IN what way do you spend your time online? Do you check your e-mail compulsively? Watch lots of videos? Switch frequently among multiple Internet applications — from games to file downloads to chat rooms?
We believe that your pattern of Internet use says something about you. Specifically, our research suggests it can offer clues to your mental well-being.
In a study to be published in a forthcoming issue of IEEE Technology and Society Magazine, we and our colleagues found that students who showed signs of depression tended to use the Internet differently from those who showed no symptoms of depression.
In February of last year, we recruited 216 undergraduate volunteers at Missouri University of Science and Technology. First, we had the participants fill out a version of a questionnaire called theCenter for Epidemiologic Studies Depression Scale, which is widely used for measuring depression levels in the general population. The survey revealed that 30 percent of the participants met the criteria for depressive symptoms. (This was in line with national estimates that 10 to 40 percent of college students at some point experience such symptoms.)
Next, we had the university’s information technology department provide us with campus Internet usage data for our participants for February. This didn’t mean snooping on what the students were looking at or whom they were e-mailing; it merely meant monitoringhow they were using the Internet — information about traffic flow that the university customarily collects for troubleshooting network connections and such.
Finally, we conducted a statistical analysis of the depression scores and the Internet usage data.
There were two major findings. First, we identified several features of Internet usage that correlated with depression. In other words, we found a trend: in general, the more a participant’s score on the survey indicated depression, the more his or her Internet usage included these (rather technical-sounding) features — for instance, “p2p packets,” which indicate high levels of sharing files (like movies and music).
Our second major discovery was that there were patterns of Internet usage that were statistically high among participants with depressive symptoms compared with those without symptoms. That is, we found indicators: styles of Internet behavior that were signs of depressive people. For example, participants with depressive symptoms tended to engage in very high e-mail usage. This perhaps was to be expected: research by the psychologists Janet Morahan-Martin and Phyllis Schumacher has shown that frequent checking of e-mail may relate to high levels of anxiety, which itself correlates with depressive symptoms.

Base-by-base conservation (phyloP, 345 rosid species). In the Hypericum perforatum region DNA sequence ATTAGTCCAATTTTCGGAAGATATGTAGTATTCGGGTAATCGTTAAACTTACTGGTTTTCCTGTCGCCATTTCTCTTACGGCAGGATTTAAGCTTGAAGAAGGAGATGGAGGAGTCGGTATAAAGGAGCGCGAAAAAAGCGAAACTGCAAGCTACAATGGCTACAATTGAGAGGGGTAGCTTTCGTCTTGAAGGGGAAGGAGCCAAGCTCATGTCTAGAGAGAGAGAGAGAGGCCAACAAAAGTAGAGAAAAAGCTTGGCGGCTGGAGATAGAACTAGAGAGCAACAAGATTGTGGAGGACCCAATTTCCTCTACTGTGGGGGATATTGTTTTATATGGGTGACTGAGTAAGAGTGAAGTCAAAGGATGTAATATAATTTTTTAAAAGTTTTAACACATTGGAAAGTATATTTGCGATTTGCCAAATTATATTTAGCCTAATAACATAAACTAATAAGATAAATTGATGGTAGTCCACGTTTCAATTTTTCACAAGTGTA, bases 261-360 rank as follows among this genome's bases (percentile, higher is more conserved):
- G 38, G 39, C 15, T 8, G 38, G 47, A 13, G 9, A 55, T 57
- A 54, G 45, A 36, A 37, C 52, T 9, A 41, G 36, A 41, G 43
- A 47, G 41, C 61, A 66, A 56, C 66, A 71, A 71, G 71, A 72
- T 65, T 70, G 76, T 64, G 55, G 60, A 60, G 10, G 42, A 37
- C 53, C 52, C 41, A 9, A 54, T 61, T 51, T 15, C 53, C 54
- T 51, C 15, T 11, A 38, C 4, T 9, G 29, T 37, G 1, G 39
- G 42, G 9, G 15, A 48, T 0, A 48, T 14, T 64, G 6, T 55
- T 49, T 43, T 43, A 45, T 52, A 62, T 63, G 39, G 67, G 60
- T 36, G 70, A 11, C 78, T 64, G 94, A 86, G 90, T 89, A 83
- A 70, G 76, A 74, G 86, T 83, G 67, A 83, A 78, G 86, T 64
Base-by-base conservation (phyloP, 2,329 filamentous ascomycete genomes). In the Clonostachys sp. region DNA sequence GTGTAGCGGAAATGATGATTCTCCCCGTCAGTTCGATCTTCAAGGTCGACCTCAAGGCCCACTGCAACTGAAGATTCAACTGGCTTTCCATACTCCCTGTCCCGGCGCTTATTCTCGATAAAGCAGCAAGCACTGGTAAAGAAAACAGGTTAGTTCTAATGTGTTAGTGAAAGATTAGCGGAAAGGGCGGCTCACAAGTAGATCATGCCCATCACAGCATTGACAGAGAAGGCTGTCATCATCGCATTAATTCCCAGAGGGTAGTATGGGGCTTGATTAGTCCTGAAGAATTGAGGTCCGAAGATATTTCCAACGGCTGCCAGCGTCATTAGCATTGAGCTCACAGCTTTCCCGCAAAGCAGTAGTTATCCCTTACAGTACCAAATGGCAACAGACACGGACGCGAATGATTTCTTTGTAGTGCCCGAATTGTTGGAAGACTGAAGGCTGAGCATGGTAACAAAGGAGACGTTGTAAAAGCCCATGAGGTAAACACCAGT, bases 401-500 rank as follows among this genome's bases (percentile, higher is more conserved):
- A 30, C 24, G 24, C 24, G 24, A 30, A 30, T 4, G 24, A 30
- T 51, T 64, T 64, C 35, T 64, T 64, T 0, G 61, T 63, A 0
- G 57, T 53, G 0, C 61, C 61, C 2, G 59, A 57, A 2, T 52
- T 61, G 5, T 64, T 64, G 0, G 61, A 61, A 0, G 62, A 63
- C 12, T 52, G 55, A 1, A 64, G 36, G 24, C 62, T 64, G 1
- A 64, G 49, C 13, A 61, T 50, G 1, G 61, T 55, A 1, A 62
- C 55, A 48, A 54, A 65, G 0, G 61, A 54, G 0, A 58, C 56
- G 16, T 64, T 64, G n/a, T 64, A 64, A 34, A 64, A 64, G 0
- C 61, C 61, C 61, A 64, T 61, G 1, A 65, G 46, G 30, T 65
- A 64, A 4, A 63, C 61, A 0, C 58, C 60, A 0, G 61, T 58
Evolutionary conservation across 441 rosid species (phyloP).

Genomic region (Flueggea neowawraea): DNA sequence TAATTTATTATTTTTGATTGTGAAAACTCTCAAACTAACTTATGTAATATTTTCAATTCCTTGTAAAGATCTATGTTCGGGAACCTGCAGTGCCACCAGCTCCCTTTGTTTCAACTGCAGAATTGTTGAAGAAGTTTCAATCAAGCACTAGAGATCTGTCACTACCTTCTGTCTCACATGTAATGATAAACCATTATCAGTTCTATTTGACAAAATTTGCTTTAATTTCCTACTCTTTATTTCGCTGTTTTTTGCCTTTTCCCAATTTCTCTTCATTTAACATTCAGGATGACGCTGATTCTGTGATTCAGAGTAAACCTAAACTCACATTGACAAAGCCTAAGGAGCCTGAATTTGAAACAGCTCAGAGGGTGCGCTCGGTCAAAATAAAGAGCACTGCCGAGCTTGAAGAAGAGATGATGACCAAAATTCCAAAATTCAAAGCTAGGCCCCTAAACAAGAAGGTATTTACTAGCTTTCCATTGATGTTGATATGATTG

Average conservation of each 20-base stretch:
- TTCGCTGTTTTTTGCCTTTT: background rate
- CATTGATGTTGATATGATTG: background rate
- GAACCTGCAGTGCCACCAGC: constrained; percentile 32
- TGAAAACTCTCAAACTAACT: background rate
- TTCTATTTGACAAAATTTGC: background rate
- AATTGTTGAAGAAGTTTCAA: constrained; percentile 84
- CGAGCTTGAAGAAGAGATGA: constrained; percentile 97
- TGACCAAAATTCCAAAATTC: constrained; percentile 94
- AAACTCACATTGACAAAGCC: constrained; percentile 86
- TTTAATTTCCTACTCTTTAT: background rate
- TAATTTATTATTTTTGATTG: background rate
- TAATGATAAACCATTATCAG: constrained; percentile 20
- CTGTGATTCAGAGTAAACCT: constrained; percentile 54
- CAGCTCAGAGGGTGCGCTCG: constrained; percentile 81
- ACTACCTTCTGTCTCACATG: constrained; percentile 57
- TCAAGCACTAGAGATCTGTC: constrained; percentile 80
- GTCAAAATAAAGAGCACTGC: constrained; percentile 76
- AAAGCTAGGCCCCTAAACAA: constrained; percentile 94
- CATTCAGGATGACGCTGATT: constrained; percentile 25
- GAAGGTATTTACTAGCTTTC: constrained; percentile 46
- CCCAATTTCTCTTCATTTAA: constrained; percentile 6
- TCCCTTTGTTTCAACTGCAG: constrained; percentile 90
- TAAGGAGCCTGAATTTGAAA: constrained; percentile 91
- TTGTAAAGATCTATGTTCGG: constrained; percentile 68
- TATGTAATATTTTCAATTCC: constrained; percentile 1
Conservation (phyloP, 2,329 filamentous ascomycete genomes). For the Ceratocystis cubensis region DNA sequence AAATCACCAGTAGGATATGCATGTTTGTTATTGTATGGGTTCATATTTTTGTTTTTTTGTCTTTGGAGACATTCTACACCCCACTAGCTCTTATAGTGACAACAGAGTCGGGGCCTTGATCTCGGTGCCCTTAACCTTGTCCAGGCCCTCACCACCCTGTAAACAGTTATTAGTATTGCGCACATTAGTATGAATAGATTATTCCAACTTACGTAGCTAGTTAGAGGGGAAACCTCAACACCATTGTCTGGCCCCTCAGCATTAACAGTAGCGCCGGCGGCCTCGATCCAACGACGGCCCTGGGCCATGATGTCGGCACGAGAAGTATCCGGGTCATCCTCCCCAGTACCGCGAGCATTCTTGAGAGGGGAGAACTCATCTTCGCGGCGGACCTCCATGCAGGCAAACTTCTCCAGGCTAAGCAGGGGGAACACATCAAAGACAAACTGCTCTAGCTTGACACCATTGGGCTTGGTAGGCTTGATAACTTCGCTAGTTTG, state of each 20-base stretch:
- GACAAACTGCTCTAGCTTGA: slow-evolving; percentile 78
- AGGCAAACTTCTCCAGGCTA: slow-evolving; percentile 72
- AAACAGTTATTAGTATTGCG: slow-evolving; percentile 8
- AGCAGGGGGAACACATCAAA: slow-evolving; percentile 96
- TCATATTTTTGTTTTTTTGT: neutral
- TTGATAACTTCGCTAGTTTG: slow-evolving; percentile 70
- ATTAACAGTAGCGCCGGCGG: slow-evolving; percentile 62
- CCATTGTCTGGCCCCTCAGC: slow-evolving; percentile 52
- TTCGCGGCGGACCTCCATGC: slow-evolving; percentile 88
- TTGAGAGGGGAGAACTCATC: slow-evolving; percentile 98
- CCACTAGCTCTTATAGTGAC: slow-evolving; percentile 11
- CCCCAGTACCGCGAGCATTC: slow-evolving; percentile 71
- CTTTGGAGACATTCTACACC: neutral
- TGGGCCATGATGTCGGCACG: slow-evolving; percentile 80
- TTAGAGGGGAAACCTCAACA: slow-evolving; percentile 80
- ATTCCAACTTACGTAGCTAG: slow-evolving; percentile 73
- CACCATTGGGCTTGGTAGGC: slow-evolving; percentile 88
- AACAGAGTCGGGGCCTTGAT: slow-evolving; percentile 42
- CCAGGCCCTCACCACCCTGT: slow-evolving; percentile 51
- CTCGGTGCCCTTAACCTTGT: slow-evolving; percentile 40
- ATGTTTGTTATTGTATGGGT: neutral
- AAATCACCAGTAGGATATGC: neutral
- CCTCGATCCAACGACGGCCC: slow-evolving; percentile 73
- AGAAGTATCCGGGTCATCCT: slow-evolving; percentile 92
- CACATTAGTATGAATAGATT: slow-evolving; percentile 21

Another example: the Internet usage of depressive people tended to exhibit high “flow duration entropy” — which often occurs when there is frequent switching among Internet applications like e-mail, chat rooms and games. This may indicate difficulty concentrating. This finding, too, is consistent with the psychological literature: according to the National Institute of Mental Health, difficulty concentrating is also a sign of depressive symptoms among students.
OTHER characteristic features of “depressive” Internet behavior included increased amounts of video watching, gaming and chatting.
Earlier studies have looked into the relationship between Internet usage and depression, but ours is thought to be the first to use actual Internet data, collected anonymously and unobtrusively, rather than student-completed surveys about Internet usage, which are less reliable.
What are the practical applications of this research? We hope to use our findings to develop a software application that could be installed on home computers and mobile devices. It would monitor your Internet usage and alert you when your usage patterns might signal symptoms of depression. This would not replace the function of mental health professionals, but it could be a cost-effective way to prompt people to seek medical help early. It might also be a tool for parents to monitor the mood-related Internet usage patterns of their children.
Such software could also be used at universities, perhaps installed on campus networks to notify counselors of students whose Internet usage patterns are indicative of depressive behavior. (This proposal, of course, raises privacy concerns that would have to be addressed.)
Mental health groups have recommended screening in multiple settings as a critical component of preventing mental health problems in young people. We believe that monitoring Internet usage could be part of the solution.